The chief market analyst at the Lindsey Group, an economic advisory group specializing in global macroeconomic trends, told CNBC the Fed’s policies signal the end of the gold bear market. "The two-year bear market for gold is over, and the uptrend is going to resume…Gold is your defense against your policies of the Fed, and in my eyes, the Fed lost a lot of credibility today…Just when you thought the Fed was very dovish, they pull an even more dovish act, and many in the markets were blindsided," said the analyst, Peter Boockvar.

Mr. Boockvar went on to explain that gold's significant rise following the Fed announcement “was predicated on the idea that the Fed is going to repeat the mistakes of the mid-2000s, and way-overstay its welcome with QE." Mr. Boockvar “owns gold, because he thinks that thesis will end up playing out.” (“Why Bernanke may have ended gold's bear market,” CNBC, 9/18/13.)

Ron Paul: Gold is “Insurance” Against Government Policies

Former U.S. congressman Ron Paul, in an interview with CNBC, offered his reasons for investing in gold. “Paul said gold, which he acknowledged is a part of his personal portfolio, should be a long-term investment and an insurance policy against government actions. ‘We do know that governments will continue to spend, the deficit problem hasn't been solved…The employment statistics are not quite as rosy as some people believe…We're in big trouble...There is a lot of inflation, a lot of unemployment. To say that gold went down in the last year, that doesn't tell you a whole lot. You've got to look more long term and you have to look at the basics…‘I think most people who study free market economics know that this is very, very fragile. The dollar is fragile. I think people should be more cautious than overly confident.’” (“U.S. Government can’t control its spending addiction:  Ron Paul,” CNBC, 9/18/13.)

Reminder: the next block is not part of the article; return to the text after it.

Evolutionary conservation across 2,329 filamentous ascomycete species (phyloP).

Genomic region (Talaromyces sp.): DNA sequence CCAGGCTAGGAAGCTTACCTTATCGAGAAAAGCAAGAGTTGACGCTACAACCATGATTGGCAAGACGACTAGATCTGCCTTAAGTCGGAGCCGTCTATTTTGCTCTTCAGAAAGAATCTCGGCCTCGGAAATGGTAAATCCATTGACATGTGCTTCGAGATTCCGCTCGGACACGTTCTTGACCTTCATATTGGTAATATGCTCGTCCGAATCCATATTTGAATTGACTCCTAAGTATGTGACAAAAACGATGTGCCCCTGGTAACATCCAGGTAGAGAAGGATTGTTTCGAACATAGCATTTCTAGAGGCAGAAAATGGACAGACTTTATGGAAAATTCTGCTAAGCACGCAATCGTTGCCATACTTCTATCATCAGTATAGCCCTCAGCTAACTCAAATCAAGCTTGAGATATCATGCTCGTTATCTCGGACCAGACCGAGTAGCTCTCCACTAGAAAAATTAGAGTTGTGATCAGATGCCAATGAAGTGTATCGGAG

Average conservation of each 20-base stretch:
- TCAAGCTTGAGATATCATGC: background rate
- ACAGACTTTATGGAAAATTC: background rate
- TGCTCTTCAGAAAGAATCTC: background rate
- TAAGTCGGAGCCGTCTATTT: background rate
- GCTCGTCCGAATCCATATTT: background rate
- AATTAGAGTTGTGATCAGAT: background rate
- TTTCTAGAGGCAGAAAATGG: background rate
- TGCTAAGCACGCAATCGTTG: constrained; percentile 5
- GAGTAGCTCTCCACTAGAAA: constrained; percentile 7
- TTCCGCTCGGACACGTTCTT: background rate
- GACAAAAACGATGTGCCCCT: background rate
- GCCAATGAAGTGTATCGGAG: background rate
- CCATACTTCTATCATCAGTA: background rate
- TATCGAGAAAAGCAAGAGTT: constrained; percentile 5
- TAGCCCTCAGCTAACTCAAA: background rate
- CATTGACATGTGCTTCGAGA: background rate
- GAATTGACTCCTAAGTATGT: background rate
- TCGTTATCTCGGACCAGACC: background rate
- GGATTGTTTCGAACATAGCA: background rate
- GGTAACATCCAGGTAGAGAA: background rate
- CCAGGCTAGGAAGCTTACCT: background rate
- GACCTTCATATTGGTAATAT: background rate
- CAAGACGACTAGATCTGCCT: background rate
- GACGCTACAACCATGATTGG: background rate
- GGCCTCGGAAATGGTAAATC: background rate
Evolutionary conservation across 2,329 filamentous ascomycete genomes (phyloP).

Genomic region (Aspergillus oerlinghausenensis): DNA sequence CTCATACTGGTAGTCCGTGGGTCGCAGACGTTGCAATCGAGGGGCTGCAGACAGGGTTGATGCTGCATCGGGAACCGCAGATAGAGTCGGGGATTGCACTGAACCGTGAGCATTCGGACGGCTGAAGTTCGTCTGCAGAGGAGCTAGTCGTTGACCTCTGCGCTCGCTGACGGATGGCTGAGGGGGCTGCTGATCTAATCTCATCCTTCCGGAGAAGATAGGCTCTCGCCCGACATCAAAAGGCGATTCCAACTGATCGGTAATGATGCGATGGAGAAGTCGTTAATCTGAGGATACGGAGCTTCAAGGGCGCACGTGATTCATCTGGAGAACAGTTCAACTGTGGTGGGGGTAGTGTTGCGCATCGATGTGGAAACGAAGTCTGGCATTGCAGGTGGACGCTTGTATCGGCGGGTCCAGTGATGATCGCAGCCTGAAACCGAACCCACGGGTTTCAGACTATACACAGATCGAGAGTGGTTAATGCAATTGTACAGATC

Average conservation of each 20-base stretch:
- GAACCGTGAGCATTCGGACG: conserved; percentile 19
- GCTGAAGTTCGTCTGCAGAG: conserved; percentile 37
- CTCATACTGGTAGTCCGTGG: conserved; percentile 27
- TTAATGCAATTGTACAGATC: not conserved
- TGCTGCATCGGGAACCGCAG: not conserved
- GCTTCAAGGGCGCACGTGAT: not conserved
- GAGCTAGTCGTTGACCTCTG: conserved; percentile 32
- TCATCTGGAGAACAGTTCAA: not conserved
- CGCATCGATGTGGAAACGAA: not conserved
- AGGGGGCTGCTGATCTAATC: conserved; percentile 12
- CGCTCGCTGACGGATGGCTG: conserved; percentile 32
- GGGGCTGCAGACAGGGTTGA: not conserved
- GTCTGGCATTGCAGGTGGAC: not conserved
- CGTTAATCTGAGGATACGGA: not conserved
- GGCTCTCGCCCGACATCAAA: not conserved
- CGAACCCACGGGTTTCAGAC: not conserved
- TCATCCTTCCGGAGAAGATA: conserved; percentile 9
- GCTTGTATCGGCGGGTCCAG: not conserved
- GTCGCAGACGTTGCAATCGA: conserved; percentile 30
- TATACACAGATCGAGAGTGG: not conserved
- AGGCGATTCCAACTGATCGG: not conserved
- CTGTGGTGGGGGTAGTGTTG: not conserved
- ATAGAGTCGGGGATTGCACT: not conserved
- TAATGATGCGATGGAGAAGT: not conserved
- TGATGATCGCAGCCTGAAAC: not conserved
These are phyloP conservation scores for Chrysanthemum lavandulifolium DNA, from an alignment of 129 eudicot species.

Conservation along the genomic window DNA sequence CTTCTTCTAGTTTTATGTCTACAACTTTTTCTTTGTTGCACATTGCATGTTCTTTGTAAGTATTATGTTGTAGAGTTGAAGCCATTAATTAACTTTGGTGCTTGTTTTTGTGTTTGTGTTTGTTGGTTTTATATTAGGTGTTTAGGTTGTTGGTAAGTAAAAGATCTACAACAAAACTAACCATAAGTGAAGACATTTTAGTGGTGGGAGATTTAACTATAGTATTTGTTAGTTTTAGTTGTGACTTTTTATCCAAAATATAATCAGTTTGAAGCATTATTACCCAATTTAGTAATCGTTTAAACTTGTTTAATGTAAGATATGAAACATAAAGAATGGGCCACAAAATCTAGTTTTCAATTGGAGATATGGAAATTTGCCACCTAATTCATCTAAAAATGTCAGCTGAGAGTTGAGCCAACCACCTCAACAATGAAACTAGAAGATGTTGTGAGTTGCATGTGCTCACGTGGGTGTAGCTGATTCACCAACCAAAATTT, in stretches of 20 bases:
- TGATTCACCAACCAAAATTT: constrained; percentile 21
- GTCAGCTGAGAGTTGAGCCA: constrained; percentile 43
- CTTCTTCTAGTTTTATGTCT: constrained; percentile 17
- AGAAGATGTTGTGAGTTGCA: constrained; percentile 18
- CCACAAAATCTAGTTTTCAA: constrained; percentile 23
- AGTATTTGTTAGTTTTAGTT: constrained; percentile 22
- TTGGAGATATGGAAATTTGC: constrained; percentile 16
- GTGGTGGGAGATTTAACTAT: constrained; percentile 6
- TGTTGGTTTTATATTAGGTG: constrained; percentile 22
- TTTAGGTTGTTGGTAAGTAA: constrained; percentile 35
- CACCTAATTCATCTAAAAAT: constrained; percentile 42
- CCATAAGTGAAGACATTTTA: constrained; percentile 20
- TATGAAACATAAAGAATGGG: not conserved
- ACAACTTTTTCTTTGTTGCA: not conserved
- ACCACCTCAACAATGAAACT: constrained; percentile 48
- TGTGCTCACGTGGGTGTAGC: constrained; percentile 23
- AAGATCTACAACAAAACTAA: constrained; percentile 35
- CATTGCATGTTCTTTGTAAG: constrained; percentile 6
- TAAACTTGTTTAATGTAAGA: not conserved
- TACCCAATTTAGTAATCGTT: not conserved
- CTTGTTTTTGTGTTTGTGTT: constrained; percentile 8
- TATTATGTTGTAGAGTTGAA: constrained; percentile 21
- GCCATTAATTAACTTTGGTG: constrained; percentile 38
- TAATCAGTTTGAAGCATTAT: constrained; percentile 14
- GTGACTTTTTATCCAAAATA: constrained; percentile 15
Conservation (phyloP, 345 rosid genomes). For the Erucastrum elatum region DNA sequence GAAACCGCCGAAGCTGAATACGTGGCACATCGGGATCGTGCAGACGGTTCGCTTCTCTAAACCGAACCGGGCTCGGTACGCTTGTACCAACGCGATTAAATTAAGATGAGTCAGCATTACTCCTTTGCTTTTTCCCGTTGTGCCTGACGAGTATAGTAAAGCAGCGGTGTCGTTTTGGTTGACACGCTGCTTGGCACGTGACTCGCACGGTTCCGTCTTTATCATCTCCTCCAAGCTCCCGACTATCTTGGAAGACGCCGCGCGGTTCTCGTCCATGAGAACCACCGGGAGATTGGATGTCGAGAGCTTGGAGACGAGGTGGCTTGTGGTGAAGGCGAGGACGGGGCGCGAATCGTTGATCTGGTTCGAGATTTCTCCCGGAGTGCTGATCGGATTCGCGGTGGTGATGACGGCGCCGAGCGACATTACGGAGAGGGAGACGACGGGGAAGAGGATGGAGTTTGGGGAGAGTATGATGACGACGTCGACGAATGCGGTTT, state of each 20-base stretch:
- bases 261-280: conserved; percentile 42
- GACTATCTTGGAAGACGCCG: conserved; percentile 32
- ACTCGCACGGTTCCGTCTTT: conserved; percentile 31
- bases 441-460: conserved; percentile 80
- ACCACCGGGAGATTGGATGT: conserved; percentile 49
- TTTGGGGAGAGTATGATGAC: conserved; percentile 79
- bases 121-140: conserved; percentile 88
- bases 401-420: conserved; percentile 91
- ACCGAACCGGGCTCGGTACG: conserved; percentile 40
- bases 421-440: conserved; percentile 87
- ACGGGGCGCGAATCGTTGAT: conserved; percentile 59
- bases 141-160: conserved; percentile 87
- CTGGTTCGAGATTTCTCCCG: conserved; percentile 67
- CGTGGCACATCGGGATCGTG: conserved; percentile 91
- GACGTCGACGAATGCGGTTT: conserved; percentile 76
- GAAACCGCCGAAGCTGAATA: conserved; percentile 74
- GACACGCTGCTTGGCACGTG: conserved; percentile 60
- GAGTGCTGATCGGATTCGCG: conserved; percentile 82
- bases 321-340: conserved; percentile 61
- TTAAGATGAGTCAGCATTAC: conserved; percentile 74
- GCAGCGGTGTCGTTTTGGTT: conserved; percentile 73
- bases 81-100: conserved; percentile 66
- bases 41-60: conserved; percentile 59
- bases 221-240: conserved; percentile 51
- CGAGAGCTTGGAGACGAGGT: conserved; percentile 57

Limited Gold Supply Bullish For Gold

Yahoo Small Business contributor, Michael Lombardi, explained that supply constraints should lead to higher gold prices. “It has been very well documented in these pages how the demand from India and China for gold bullion is increasing. We have also seen central banks buying the precious metal to protect their reserves. But when I look at other side of the equation, the supply side, the case for higher gold bullion prices becomes even stronger...When gold producers invest less in exploring for new projects, the overarching effect is less future production, which leads to less supply. We’ve heard from senior gold producers about cutting costs; just imagine how severe the pain is for gold producers who have significantly higher costs!  If the prices of gold bullion remain suppressed, we could potentially see many gold producers shut down mines that produce the precious metal above the spot price, the end result of which will be an even smaller supply of gold bullion.” (The Other Reason Why Gold Bullion Prices Could Skyrocket,” Yahoo, 9/17/13.)

CBO Warns Federal Budget is Unsustainable

“The nonpartisan Congressional Budget Office (CBO) issued a report on Tuesday warning that the federal budget is on an unsustainable course. [The CBO] warned that under current law, growing future deficits will push the debt to 100% of GDP 25 years from now. And under another scenario that envisions changes being made to some laws—including removing the so-called automatic budget cuts known as the sequester—the debt would be even higher, at nearly 190%, by 2038.”

CBO director Douglas Elmendorf stated, “The federal budget is on a course that cannot be sustained indefinitely…Because federal debt is already unusually high relative to GDP, further increases in debt could be especially harmful.”  (“U.S. on ‘unsustainable’ budget course,” MarketWatch, 9/17/13.)

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†This material has been prepared for private use. Although the information in this commentary has been obtained from sources believed to be reliable, Goldline does not guarantee its accuracy and such information may be incomplete or condensed. The opinions expressed are subject to change without notice.